Vivienne the Witch are Caterina Fuso (drums/backing vocals), Greta Fuso (vocals and bass), and Lucrezia Peppicelli (vocals and guitar). They started playing together as teenagers in a band called Twister. Having taken part in contests and festivals, as well as recording their first Ep, Twister changed its name to Vivienne the Witch and got noticed by Simone Lanari (El Topo Diablo) and Alessio Rosi who proposed that the band recorded a few songs in their studio. The end result is the 8-track album “Shadowbox”, recorded at Casaohm Recording Studios. The girls have also released a video for the single, “Dreams and Pain”, directed by Francesco Ciavaglioli.
“Shadowbox” is pretty yet powerful, emotional and cathartic. Musically, the album resurrects post-punk and alternative melodies and rhythms fusing them into dirty, grunge like riffs. In general the song themes seem to address the apparent beauty and promises that life seems to offer on the surface before being disillusioned when expectations fail to live up to your dreams or desires.
Vivienne the Witch combines many attractive elements: a strong sense of melody, good use of hooks delivered a la grunge, solid guitar work, meaningful lyrics, and confident vocals that pull the songs along while evoking the right mood. These girls brings to contemporary music the understanding that you can rock hard and still be musical – that the heavy guitar sound works best when melody and harmony are worked into it. “Shadowbox” confidently accomplishes all of this.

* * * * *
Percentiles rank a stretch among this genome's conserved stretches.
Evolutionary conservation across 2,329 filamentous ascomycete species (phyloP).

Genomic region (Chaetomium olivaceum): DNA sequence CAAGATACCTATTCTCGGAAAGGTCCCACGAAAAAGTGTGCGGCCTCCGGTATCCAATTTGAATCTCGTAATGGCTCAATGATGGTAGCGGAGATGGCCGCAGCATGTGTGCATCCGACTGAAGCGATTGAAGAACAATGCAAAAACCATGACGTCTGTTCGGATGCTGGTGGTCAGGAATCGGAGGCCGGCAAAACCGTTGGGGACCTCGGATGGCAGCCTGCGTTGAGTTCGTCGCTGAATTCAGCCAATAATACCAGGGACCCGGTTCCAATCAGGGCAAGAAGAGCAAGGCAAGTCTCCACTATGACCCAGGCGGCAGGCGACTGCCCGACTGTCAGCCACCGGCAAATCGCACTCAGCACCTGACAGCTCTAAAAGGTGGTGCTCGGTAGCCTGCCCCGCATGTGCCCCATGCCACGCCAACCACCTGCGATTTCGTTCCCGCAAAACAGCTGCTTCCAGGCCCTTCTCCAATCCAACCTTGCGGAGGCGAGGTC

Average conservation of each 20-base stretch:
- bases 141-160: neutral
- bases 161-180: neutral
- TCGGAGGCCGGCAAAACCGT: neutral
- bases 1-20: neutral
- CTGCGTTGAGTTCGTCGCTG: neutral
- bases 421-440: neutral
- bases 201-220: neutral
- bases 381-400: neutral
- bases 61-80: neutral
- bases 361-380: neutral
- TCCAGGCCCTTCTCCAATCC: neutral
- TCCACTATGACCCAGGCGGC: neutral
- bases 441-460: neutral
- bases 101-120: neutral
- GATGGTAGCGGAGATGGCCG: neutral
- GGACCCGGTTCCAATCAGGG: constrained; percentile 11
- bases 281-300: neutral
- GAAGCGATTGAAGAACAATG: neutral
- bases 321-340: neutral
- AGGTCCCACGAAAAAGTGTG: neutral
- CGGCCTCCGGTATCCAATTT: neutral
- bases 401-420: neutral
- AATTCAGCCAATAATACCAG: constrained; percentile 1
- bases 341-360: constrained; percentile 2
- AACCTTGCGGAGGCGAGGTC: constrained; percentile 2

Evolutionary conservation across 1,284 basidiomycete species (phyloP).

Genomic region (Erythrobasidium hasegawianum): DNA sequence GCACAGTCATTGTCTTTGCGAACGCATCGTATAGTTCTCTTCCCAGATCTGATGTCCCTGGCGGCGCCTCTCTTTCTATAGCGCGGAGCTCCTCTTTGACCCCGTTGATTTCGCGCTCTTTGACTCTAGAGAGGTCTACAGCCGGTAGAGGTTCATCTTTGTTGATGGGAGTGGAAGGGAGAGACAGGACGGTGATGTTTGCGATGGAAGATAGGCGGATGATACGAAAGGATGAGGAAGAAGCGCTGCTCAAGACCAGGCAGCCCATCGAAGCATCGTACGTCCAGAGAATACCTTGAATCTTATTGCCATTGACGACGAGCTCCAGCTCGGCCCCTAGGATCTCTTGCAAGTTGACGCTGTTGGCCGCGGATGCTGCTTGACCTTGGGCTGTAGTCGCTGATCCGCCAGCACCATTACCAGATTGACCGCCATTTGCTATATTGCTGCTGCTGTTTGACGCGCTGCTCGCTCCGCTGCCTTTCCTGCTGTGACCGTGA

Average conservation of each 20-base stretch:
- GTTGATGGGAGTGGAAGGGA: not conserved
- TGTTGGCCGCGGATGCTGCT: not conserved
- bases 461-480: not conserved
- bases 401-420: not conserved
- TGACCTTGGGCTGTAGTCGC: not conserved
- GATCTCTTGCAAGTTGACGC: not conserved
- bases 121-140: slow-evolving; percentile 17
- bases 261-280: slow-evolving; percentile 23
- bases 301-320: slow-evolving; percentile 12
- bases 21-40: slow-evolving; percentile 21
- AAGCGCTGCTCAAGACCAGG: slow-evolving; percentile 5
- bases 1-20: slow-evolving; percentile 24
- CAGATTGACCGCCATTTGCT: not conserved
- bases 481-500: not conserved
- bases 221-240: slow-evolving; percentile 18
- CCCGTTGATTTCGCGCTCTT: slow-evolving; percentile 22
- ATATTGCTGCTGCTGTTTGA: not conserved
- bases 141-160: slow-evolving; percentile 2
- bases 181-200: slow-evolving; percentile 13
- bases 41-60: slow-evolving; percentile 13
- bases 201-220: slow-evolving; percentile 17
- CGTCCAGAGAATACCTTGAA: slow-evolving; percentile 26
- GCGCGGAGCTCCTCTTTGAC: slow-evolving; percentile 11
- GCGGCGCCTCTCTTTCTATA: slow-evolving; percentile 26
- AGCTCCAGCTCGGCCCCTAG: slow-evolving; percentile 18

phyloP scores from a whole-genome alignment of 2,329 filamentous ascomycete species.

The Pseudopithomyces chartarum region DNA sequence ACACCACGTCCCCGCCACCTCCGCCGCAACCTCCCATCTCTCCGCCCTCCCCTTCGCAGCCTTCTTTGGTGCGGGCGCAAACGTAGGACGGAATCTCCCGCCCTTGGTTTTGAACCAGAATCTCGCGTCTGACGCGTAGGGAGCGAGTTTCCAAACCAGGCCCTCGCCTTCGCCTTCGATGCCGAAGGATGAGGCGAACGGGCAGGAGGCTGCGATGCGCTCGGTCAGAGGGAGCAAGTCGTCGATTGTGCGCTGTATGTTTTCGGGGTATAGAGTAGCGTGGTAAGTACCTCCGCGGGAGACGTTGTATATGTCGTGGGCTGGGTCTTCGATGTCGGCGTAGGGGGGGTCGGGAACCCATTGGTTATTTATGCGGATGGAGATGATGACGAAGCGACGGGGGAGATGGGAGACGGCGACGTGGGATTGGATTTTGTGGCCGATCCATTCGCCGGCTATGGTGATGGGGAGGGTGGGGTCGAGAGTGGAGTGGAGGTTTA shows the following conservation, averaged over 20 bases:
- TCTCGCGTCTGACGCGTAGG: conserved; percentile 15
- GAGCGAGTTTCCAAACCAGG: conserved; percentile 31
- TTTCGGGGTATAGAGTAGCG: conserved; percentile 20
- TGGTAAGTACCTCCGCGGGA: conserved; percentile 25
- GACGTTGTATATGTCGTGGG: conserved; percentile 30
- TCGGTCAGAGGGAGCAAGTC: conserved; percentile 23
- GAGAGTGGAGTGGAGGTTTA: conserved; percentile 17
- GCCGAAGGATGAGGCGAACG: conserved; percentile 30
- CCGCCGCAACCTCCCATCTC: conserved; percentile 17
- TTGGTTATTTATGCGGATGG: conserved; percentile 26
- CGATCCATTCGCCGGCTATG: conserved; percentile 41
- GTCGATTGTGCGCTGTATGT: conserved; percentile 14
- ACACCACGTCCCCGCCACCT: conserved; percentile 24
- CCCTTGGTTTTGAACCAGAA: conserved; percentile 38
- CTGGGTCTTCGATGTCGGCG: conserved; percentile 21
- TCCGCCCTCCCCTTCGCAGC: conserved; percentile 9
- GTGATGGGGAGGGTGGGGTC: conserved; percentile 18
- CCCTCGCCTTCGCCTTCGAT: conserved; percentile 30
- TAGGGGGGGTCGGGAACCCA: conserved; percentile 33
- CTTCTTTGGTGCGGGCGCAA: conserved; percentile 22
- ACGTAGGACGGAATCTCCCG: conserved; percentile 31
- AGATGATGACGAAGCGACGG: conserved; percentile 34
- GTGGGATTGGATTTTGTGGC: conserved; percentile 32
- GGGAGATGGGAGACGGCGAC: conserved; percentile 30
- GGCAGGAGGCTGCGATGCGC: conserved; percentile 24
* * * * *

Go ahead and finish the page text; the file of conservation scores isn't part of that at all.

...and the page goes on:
The vocals set a good tone for the album and the entire band lays down no-nonsense instrumentals into the rest of the work. From track one, the songs combine a plethora of dark moods and threads them together with luminous sonic-splendored arrangements and unabashed honesty. Vivienne the Witch’s combination of up-in-flames guitar riffs and subtle sweet hooks are the backdrop to the scathing and bare vocals.
Every time I listen to tracks like “Reason Why I Laugh and Cry” and “One Step To The River”, I am struck with the naked expression of feeling and yet still want to bang my head along with the music. Obviously where Vivienne the Witch stands up a notch higher is on the faster songs, where they are able to unleash their power – leading to standout tracks such as “A Sparkling Explosion” and “Dreams and Pain”.
Vivienne the Witch come across as talented musicians who understand their craft, understand themselves, and who know that there is no room for ego where art is concerned – that good music must speak for itself. So if you’re looking for three scantily clad girls posing behind instruments, look elsewhere. This music is deep and raw – It’s distinct, unique, and such a relief after all of the cookie cutter bands who have been played on the radio over the past few years.
“Shadowbox” is for the most part an intelligent, sometimes angry, but gratifying album that attempts to face some of life’s growing pains head-on. Showing off both, a subtle vulnerability and a raw edge, Vivienne the Witch connect their lyrics to the music with such heart and vigor that it sounds beautiful.